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XBRL Can Enhance Integrated Reporting

Merrill Disclosure Solutions | September 10, 2013

Integrated financial reporting looms on the horizon. The International Integrated Reporting Council (IIRC) has published a consultation draft proposing standards and issues to be considered in the design of principles-based integrated reporting, consultant Brad Monterio reports. The standards will address a wide range of financial, business, environmental, and social concerns and will include not only historical data but also assessments of future conditions and performance. Future-oriented discussions will cover short-, medium-, and long-term considerations. Integrated reports ideally will be linked to other reports and disclosures made by the company and will include macroeconomic assumptions as well as sector and company projections and analyses. The goal is to give investors the widest possible knowledge base in evaluating a company's prospects as well as current worth.

Comparability and consistency of data critical. Companies operate with fluctuating resources in a fluctuating economic environment, the author acknowledges. Integrated reports need to identify major sources of value and capital through time, then balance these sources with costs and demand. The integrated reports will need to compare multiple sources accurately, with variables defined in similar ways. Although the framework proposed in the IIRC's consultation draft does not include an XBRL taxonomy, one section of the draft mentions XBRL as a possible solution to standardizing taxonomies. XBRL would make the data readily available to multiple types of users and compatible with numerous other reports and disclosures.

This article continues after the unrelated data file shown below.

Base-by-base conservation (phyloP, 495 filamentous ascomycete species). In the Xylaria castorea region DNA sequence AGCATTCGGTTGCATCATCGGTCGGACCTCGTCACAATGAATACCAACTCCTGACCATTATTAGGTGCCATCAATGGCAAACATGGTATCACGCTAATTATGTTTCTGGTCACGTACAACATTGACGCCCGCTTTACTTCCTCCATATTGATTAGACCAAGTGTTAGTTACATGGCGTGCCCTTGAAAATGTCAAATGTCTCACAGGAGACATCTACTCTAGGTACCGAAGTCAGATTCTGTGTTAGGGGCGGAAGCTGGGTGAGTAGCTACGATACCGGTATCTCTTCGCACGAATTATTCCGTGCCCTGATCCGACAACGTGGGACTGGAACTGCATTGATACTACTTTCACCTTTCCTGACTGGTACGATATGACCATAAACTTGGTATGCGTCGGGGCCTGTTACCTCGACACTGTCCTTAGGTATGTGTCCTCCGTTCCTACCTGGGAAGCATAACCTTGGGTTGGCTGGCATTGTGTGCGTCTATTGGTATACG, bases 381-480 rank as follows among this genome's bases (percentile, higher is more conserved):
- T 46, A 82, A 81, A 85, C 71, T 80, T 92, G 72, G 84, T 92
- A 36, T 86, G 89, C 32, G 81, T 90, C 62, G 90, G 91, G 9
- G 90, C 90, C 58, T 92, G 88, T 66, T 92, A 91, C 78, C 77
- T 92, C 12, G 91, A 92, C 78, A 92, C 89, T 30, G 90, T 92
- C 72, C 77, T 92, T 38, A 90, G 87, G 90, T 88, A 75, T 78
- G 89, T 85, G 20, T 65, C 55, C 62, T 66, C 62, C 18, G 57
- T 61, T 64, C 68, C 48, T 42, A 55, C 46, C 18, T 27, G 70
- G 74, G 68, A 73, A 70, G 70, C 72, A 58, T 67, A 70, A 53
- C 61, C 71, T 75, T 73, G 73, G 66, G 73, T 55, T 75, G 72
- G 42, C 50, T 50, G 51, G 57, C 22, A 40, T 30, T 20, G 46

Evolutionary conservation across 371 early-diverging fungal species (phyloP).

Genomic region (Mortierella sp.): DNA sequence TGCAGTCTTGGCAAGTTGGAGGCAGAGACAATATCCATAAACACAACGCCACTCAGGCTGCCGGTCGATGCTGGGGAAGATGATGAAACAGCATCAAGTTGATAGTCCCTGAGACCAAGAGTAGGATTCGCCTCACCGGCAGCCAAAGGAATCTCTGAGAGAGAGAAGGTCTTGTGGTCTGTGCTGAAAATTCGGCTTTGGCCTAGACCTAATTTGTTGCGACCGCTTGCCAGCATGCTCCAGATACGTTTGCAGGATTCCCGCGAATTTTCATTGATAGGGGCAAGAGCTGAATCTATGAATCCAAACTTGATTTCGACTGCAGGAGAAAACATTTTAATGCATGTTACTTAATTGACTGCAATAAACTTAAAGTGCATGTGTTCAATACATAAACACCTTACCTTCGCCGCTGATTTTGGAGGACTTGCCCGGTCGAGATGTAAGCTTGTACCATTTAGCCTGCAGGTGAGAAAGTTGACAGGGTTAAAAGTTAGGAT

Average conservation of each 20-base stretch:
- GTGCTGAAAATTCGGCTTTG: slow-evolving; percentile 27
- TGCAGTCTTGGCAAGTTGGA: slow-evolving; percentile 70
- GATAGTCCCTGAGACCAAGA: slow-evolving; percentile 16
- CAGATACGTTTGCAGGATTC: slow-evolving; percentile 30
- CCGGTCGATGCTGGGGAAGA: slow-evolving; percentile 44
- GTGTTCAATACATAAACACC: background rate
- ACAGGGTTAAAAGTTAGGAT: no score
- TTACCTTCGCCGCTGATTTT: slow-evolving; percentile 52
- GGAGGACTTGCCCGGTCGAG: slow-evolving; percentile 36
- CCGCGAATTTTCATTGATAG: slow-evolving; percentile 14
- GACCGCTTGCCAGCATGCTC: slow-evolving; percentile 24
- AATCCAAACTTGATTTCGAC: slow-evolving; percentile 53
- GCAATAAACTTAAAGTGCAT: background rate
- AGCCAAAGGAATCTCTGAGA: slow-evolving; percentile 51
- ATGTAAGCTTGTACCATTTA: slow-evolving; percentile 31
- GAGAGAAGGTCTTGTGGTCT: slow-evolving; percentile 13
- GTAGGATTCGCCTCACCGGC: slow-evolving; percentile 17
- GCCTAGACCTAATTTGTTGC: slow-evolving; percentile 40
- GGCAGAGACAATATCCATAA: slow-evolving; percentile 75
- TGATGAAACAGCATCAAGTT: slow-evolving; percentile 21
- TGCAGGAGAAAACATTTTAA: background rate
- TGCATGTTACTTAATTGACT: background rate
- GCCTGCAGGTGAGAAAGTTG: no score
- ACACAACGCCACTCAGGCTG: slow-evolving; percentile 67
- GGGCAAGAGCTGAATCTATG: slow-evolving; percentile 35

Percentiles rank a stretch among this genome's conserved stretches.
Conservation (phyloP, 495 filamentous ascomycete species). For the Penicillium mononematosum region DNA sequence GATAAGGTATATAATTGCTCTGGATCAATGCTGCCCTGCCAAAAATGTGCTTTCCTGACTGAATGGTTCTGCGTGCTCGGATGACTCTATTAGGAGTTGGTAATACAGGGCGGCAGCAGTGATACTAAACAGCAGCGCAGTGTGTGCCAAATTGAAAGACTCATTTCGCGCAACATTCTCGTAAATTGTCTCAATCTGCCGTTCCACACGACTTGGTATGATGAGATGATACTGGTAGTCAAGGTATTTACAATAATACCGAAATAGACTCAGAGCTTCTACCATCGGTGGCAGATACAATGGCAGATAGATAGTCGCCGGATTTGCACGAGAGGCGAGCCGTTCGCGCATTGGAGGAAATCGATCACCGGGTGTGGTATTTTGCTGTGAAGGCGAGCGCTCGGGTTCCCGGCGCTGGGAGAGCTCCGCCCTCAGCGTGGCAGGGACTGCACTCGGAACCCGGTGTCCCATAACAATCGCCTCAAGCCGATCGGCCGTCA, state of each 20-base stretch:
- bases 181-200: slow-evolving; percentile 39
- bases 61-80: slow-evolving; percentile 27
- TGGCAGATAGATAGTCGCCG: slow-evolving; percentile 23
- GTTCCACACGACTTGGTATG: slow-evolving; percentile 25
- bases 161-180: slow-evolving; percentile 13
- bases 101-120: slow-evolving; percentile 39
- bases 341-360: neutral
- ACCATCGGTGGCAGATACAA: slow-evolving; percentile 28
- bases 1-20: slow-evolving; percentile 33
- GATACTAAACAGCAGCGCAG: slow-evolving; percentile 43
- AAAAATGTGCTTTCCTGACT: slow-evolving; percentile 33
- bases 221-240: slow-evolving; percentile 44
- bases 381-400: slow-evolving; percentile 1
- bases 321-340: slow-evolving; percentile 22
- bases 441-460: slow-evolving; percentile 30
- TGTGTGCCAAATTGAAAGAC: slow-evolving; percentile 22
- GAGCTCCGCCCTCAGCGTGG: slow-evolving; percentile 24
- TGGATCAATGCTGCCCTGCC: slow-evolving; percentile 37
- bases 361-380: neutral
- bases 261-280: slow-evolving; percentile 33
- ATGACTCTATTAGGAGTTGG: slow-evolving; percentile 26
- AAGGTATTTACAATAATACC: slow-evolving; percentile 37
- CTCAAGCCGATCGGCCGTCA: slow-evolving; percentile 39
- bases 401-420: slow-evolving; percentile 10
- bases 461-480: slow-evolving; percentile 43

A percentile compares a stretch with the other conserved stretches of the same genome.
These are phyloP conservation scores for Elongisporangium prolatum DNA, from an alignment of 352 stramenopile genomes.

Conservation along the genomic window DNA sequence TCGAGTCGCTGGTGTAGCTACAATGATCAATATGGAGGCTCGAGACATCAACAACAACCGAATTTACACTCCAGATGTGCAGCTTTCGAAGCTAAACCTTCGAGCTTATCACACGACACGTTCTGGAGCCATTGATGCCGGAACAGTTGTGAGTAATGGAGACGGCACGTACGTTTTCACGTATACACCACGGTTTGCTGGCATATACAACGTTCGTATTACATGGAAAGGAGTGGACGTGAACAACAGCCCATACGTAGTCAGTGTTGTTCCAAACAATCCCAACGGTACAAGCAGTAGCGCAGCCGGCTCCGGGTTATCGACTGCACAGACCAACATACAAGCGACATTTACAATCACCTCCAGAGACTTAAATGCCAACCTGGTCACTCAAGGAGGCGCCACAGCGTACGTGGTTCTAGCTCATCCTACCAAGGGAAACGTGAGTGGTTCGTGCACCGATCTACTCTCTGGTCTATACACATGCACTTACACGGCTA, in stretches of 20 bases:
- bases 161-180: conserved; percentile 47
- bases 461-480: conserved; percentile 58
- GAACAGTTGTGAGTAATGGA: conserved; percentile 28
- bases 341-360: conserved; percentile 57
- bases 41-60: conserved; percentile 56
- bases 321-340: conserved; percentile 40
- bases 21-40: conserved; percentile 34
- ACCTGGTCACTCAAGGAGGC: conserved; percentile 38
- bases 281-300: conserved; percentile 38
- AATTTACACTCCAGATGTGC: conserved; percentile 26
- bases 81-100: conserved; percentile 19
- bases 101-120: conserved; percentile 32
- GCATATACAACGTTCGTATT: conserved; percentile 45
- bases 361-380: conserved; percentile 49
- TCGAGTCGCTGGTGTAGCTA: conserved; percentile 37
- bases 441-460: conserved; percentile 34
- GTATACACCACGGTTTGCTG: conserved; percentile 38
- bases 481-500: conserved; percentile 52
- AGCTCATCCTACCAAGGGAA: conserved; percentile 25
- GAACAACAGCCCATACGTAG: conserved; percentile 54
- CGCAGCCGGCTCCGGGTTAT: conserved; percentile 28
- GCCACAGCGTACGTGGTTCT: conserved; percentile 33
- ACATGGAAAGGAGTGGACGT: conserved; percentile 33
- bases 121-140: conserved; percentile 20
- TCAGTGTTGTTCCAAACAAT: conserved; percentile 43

XBRL could facilitate international integrated reporting. Any successful integrated reporting would require a sophisticated technological platform. Standardized taxonomies, internal and external data links, computer-readable formats from various sources, and accessibility to investors and regulators would be an absolute requirement. Already in wide use, XBRL standardizes definitions across reports, countries, and industries. Although the IIRC proposal for integrated content goes beyond current reporting topics, taxonomies could be extended to include the new concerns being proposed by the IIRC for future reporting. As with any new taxonomy, agreement would be necessary when defining and testing new variables, the author points out. More complex rules would apply to some of the variables being proposed, since not all would refer to historical facts. Yet because XBRL is already being used successfully, applying it to the proposed additional report requirements would be more efficient than starting from scratch with new technology.


The referenced working paper, Integrated Reporting And The Potential Role Of XBRL By: Brad Monterio, published by Institute of Management Accountants, 10 Paragon Drive, Montvale NJ 07645. To subscribe, call (800) 638-4427 x1547; or visit


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